Who's Your Daddy?
Alexandre Moors’s Blue Caprice sidesteps the easy path of sensational splatter, does not rest its case on video-game violence, and does not cheapen that case by playing any race, ethnicity or religion card. After all, an unsuspecting African-American stock clerk is spared only by split-second chance, and there are no villainous foreign or clerical fanatics.
All of which restraints make the French now American-based director, co-producer, -editor and –story writer’s first feature even more shuddery. All appears so calm, so unstoppable, and originates within our borders and arises from a once unimaginable frame of mind become daily more commonplace headline reality. The 2002 largely DC-area killings by the Beltway snipers are but a memory swallowed up by subsequent other atrocities. This Sundance and MoMA/Lincoln Center New Directors/New Films Opening Night selection is matter-of-fact in offering, not attention-grabbing results, but, instead, possible causes arising in interpersonal relationships.
Tequan Richmond is Lee Boyd Malvo, abandoned to his own devices in Antigua by his mother. He is pulled from suicide by American John Allen Muhammad (Isaiah Washington, also co-executive producer), who brings him into the family of three younger children apparently spirited away from the legal custody granted to his ex-wife. In an unclear jump, the Army-veteran father and the West Indian teenager abruptly are in Tacoma, Washington, living at the man’s girlfriend Angela’s (Cassandra Freeman), while the three biological children have been restored to their mother whereabouts unknown.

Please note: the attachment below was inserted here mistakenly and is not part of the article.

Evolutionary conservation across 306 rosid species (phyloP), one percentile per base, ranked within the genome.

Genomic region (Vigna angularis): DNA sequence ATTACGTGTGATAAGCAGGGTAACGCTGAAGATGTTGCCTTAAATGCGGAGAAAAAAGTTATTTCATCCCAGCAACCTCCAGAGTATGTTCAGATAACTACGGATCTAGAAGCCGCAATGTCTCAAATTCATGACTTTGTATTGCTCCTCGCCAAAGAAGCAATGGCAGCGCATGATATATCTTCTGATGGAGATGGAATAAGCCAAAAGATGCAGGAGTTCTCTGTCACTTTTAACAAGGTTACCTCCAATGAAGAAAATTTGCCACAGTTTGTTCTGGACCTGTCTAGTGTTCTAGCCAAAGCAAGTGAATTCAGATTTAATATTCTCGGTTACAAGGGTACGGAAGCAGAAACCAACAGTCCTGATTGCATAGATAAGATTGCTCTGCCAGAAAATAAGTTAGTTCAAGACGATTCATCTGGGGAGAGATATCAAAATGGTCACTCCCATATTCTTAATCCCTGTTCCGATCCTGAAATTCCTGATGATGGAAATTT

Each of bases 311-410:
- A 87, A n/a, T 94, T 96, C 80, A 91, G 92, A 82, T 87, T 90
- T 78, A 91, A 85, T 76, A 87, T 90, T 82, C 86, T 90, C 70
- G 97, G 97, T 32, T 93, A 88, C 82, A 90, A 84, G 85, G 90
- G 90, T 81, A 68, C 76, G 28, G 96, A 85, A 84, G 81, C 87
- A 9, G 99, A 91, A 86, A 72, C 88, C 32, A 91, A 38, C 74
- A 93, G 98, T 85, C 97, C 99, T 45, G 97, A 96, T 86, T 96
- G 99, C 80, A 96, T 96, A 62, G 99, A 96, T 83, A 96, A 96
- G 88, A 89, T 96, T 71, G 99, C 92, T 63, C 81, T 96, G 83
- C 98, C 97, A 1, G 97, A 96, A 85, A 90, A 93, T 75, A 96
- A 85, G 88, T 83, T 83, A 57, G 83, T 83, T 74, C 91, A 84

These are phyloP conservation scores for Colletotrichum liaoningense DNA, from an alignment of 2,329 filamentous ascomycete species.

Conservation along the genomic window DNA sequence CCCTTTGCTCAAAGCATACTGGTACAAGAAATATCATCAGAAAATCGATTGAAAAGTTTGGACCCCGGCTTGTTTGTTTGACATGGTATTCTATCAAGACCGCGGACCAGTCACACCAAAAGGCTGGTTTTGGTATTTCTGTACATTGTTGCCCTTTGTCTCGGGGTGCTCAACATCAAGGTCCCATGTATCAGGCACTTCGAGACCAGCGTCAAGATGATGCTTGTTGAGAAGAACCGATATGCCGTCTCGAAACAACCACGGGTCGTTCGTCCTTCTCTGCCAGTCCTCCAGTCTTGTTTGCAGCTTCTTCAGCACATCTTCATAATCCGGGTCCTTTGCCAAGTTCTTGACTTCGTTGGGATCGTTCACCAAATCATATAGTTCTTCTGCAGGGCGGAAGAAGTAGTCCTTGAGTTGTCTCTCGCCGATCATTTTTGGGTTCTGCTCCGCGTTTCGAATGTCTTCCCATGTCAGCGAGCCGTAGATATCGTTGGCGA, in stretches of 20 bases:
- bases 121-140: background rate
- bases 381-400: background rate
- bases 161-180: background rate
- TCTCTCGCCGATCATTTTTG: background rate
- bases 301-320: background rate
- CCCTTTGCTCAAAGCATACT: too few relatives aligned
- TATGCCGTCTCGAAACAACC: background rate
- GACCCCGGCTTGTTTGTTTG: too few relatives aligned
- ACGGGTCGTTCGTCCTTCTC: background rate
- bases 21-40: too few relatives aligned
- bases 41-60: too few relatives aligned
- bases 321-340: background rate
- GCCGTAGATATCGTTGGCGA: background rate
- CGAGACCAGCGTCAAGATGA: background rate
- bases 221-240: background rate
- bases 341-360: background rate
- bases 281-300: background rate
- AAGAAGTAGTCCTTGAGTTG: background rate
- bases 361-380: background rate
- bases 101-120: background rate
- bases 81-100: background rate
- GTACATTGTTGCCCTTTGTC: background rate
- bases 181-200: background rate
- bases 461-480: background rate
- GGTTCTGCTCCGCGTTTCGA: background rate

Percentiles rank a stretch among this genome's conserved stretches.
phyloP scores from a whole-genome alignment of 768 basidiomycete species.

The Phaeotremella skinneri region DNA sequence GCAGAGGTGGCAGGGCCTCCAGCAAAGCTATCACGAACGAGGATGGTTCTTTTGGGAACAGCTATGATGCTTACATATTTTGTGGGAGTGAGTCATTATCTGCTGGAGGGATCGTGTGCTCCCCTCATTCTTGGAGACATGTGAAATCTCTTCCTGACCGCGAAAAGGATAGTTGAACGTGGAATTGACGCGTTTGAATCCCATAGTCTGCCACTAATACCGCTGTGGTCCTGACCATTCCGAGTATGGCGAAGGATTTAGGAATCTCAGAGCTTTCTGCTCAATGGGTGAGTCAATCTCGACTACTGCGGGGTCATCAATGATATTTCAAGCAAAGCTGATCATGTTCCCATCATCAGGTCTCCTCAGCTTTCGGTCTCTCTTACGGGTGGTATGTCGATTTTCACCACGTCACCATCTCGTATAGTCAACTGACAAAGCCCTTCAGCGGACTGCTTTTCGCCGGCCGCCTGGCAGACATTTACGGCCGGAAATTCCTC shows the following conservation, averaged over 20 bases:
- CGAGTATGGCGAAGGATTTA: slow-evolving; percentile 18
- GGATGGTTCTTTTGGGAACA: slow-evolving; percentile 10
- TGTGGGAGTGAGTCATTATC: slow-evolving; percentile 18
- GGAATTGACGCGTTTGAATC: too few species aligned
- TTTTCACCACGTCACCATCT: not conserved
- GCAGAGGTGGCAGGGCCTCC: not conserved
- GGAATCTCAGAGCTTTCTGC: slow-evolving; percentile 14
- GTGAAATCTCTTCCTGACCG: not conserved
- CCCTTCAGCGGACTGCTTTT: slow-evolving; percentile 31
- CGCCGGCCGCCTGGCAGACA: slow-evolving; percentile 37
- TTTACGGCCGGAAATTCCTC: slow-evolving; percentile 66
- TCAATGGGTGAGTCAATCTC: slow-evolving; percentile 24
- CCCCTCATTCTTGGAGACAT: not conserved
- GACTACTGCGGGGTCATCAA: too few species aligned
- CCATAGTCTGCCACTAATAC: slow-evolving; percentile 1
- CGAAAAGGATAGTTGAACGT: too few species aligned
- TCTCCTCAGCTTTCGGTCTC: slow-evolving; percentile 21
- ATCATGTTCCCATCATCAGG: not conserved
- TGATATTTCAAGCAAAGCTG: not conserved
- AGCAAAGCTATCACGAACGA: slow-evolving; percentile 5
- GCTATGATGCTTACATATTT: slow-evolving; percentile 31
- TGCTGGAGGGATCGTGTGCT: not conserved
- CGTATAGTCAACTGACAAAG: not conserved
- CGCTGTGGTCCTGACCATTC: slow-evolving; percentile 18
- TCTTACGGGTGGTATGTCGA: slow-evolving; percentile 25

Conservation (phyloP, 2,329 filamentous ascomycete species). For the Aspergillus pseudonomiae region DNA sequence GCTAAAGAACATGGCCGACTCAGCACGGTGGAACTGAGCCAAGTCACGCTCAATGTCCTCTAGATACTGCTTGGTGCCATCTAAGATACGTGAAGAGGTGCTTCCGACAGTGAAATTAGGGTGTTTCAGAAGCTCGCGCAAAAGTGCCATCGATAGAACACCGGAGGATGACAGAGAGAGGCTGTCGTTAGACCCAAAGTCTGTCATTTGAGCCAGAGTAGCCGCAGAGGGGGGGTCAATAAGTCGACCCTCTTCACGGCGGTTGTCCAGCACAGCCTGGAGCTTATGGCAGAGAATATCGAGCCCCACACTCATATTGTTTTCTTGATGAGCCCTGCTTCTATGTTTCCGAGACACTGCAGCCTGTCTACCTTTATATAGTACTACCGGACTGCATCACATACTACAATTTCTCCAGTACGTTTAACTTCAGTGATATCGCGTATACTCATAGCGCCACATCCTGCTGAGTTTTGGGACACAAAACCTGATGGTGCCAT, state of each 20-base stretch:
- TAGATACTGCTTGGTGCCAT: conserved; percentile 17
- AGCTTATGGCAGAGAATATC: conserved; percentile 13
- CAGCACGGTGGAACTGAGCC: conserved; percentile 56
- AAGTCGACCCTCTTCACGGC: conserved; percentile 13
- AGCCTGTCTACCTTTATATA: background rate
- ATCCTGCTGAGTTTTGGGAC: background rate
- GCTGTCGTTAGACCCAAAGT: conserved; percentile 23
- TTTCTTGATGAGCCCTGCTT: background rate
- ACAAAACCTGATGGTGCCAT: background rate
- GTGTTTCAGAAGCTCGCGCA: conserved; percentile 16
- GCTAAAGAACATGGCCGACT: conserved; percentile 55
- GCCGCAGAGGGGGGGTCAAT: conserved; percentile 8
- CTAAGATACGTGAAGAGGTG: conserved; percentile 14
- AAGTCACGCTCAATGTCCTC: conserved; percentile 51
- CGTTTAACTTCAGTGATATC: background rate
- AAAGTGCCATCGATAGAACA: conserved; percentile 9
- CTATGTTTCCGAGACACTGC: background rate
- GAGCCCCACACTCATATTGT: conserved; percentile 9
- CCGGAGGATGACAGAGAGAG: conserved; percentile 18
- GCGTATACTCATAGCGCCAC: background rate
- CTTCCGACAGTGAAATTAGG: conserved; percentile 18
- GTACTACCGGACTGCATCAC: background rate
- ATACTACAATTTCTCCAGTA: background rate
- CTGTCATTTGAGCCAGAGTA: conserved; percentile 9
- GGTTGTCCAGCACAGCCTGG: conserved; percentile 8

Taciturn Lee is withdrawn and, psychologically wounded, absorbed into John’s father figure, a sinister hollow man bitterly obsessed by the loss of children, family life, house and whatever standing in the community.
Coincidentally surnamed Civil War capitals, Richmond and Washington are chillingly effective, seconded by Blake Nelson and Joey Lauren Adams as white-trashy gun-loving former Army buddy Ray and wife Jamie, with whom they then stay in another weird relationship, emotionally passionless but rife with sexual overtone.
The two loner males bond in rough physical activity, while John verbalizes the immense fury that motivates him, an anger at a system which delusion insists has rejected and deprived him. One might read the boy’s unnecessary obvious supermarket shoplifting as an early, and sole, attempt to be arrested and freed from the other’s web, while John teaches and tests him, tempering him into accomplice and instrument of vengeance.
Ostensibly to secure proof of love, such testing escalates from a get-even murder on the West Coast to pointless sniper killings on the East. The later mouthed rationale is the sowing of panic and fear --which they do achieve -- and an ensuing chaos which will crumble the whole system. The customized sniper vehicle is a secondhand blue Chevy Caprice, whose license plates are conspicuous and conspicuously changed, but the title model also points to an “unpredictable whim” from motiveless malignancy.
The assassins are caught by a chance as random as those that cross-hair the dozen victims cut down performing the most commonplace of American activities. Dispassionate as the deeds at its core, Blue Caprice is horrifying, for such terrorism becomes more frequent and, originating in internal social and mental sickness, is nigh impossible to defend against.
(Released by IFC Films and rated "R" by MPAA.)